Now many people would think I am nuts to make a spicy Indian Curry for my Granddaughters, but I was just dying to try Indian Recipes with all the spices I found in the DC area so I could see the real difference between eastern and western curry. I chose three curry recipes from Monica at, curried pinto beans, curried garbanzos and curried king prawn. Then I let my older granddaughter choose the one she wanted to eat. And she chose curried shrimp which is more readily available and cheaper than King Prawns. I also made a back-up dinner in my coffeepot of Chicken and red beans to be served over white rice which is the way I also chose to serve the curried shrimp.

Staging The Spices

I read the recipe carefully and recognized that this was a fast moving recipe using spices I simply wasn’t familiar with so I staged the spices in bowls and scaled it down at the same time. This way I would be sure I wouldn’t make any mistakes while exploring food in unfamiliar territory. I was so excited after making and sampling my first masala (spice blend) that I had a mental meltdown and stopped taking pictures.

The meal came out fantastic. My oldest granddaughter loved it and ate up plenty of shrimp while saving room for some chicken. The youngest ate a couple but as expected preferred the chicken and I ate only the curried shrimp.

Unless you make it yourself from fresh spices, it’s difficult to describe how delicious this meal is and how different it is from what the Western world refers to as curry. It doesn’t matter that I didn’t take pictures of this meal you can go to Monica’s site and check out her original recipe as I altered a couple of ingredient and also scaled it down to being a little more than enough for one big eater.

Curried Shrimp Ingredients

First spice blend

1 small Onion

5 small garlic cloves

2 inches of ginger root peeled

bunch fresh chopped coriander (cilantro) (2 Tablespoons)

Blend all together in food processor or blender, you may have to add a little olive oil.

In my fondue pot at medium heat, add;

3 Tablespoons olive oil

1 dried black cardamom crushed

½ teaspoon ground cumin

1 stalk lemon grass cut in 2 inch pieces.

Once the pot starts to sizzle, add the First spice blend which is a paste. After everything was uniform, I added the bowl that had

1 teaspoon salt

1 teaspoon Tumeric powder

¼ teaspoon paprika

½ teaspoon garam masala

I stirred on high for 10 minutes and added a can of diced tomatoes (14.5 ounces)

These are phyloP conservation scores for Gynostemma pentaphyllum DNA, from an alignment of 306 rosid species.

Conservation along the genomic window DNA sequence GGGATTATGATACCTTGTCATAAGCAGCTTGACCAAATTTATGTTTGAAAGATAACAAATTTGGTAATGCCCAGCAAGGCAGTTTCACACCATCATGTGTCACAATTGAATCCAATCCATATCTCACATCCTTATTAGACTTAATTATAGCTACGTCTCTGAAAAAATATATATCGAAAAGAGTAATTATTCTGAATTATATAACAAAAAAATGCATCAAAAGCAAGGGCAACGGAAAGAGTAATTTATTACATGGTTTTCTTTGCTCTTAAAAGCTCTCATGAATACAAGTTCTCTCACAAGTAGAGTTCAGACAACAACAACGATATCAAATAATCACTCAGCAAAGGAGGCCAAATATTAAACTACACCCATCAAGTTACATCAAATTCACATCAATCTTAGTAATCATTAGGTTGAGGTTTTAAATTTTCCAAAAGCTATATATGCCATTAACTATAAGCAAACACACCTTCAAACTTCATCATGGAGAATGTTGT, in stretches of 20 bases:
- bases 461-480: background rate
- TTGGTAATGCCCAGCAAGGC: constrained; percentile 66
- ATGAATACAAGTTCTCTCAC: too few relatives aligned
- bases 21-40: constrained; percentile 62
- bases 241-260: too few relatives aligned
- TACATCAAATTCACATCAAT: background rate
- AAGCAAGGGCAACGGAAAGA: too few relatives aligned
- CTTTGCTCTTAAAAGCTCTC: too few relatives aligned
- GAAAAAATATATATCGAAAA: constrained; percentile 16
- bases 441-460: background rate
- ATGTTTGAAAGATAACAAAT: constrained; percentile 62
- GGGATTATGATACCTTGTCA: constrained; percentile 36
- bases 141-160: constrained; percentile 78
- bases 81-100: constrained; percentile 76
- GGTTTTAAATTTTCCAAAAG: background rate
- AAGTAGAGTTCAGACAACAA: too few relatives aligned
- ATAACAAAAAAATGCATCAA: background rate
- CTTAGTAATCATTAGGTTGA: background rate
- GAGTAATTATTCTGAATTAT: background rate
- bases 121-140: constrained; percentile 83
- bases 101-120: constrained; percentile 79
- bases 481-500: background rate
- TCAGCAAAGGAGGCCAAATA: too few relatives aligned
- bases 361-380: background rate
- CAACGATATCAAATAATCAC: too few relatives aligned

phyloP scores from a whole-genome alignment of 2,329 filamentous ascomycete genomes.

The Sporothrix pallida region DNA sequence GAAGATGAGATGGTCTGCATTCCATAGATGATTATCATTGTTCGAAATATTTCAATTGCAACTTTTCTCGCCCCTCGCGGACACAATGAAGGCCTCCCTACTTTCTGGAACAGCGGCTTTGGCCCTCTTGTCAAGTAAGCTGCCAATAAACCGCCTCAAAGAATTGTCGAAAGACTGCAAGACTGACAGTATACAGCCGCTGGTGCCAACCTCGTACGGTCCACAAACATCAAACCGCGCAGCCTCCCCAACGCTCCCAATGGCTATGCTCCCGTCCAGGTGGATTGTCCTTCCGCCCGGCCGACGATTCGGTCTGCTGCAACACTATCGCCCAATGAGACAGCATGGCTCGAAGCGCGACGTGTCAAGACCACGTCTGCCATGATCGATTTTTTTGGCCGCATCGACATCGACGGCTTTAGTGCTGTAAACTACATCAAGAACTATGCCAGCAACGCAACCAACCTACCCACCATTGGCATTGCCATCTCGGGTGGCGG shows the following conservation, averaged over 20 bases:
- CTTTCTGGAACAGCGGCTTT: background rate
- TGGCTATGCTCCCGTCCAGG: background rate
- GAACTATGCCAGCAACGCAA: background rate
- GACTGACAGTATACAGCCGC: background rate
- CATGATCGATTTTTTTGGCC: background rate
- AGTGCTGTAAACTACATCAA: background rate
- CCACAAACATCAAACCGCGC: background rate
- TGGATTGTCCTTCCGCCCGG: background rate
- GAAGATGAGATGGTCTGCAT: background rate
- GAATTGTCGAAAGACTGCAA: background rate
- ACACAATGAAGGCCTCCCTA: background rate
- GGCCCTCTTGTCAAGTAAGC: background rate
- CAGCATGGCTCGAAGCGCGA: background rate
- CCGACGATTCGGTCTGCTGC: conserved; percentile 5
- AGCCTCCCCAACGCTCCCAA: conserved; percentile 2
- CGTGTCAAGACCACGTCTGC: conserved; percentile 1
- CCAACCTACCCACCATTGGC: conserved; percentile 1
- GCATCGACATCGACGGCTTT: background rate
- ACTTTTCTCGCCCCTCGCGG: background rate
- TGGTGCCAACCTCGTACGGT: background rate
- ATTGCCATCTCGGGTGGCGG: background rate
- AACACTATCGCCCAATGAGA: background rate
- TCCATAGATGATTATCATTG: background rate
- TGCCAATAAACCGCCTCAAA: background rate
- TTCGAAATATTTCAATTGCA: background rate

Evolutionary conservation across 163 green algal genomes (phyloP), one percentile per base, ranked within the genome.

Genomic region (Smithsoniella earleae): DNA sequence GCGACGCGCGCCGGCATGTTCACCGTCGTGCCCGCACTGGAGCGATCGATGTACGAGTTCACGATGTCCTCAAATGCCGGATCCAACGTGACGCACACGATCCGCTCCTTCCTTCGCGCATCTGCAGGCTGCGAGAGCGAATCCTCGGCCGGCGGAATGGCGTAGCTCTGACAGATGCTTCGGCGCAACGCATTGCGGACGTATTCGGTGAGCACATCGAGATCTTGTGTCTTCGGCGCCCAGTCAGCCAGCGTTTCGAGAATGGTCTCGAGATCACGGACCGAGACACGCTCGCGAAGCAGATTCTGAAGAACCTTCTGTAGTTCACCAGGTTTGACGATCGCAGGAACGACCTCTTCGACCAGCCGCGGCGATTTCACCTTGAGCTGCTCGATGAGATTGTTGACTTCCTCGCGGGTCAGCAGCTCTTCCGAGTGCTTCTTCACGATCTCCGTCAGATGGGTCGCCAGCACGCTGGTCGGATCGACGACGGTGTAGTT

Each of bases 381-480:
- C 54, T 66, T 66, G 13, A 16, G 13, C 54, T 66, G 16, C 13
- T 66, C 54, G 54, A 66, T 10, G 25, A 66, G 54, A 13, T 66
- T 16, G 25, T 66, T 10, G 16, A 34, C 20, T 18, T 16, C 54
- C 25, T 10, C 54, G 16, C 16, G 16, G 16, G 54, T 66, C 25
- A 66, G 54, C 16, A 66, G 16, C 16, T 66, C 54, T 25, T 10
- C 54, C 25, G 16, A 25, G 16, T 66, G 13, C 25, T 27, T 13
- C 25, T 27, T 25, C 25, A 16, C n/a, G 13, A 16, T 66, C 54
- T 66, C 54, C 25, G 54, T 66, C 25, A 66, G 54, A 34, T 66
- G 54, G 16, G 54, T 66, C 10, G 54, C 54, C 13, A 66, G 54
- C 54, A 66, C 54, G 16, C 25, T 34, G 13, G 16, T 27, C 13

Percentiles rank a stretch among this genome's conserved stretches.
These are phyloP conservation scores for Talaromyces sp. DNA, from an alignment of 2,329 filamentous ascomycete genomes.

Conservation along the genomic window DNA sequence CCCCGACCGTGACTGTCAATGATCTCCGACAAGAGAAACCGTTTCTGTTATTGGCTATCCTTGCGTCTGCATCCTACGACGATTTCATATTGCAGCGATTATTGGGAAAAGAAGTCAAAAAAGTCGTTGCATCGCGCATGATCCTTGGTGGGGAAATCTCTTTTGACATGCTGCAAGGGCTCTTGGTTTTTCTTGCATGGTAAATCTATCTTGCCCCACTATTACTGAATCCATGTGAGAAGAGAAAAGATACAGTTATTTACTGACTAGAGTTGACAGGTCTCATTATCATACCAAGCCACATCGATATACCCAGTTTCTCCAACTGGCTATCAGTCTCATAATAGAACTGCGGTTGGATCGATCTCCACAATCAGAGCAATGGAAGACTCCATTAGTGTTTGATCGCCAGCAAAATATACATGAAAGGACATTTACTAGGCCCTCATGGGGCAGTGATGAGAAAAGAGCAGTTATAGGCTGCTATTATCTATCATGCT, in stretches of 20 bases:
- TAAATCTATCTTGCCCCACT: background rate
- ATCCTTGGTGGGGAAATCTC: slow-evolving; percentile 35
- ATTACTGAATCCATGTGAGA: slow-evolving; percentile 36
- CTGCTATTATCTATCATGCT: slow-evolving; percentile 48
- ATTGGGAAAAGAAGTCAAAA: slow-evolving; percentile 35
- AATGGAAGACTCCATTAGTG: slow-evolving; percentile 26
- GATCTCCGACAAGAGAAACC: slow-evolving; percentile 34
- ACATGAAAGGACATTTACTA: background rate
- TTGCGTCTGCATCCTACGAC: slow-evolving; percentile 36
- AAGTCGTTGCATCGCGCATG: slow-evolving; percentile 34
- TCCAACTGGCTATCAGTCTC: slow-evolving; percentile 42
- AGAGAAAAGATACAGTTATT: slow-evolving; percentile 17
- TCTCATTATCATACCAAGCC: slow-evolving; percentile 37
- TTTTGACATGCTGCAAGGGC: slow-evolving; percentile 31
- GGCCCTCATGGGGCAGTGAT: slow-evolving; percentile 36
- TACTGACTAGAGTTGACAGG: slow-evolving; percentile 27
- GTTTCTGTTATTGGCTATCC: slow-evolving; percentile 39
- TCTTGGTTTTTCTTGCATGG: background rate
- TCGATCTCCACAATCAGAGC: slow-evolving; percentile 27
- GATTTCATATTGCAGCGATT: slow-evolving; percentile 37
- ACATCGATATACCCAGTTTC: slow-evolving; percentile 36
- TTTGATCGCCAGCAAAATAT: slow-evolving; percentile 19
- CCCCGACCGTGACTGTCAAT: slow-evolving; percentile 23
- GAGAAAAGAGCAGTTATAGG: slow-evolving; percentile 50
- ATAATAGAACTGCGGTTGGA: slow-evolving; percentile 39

After 5 minute,I added

½ pound shrimp

After cooking for 10 minutes

2 ounces of water was added and the heat tuned to low and

I tablespoon of sour cream added.

The heat was turned of and the food let sit in a covered pot, while I put out the white rice and chicken on the table and everything was served together.

This sounds like a lot of work but everything moves extremely quickly which is why I pre-measured the spices and put the spice portions in their separate bowls.

I think this was definitely worth the effort and will probably cook this with my daughter when she comes down next week.

A note on the spices:

There is absolutely no substitute for black cardamon, fresh ginger or fresh coriander (cilantro). You could make a simple garam masala or simply use West Indian Curry with a substantial portion of black pepper. You could probably get away with lemon zest instead of lemon grass. However, if the goal is to taste the difference between east and west , than take the time to find the real ingredients. For me Lemon Grass was the easiest as I had just replanted my lemon grass bed in order to rejuvenate it so I had some fresh young sprouts.

Lamb Curry or Curried Lamb?

August 20, 2010

Curried Lamb or Lamb Currry?

When it comes to curry, the choices and combinations are infinite. Do we serve it with rice or in a shell like roti? Should you use chicken, lamb, shrimp, beef or pork or vegetarian with pinto beans or garbanzos? Should potatoes be included or not? Then there is question of bones in or boneless meat. Do we use difficult to find Indian spices or just use the West Indian spice blends called curry powder.

Now I pretty much make curry from either chicken or lamb and include garbanzos and potatoes. My normal spice blend is West Indian Chief’s brand which I find superior to big name American Spice blends and with chicken I will do ether bones or boneless but with lamb I leave the bones out. The only problem I have left is to decide whether to call it Lamb Curry or Curried Lamb.

Clean the Lamb

The only major precautions I make are to keep my curry in the refrigerator so it stays as fresh as possible and to try to cut the fat from the meat. I saved all the bones with meat on it separately so I can make Lamb Buco.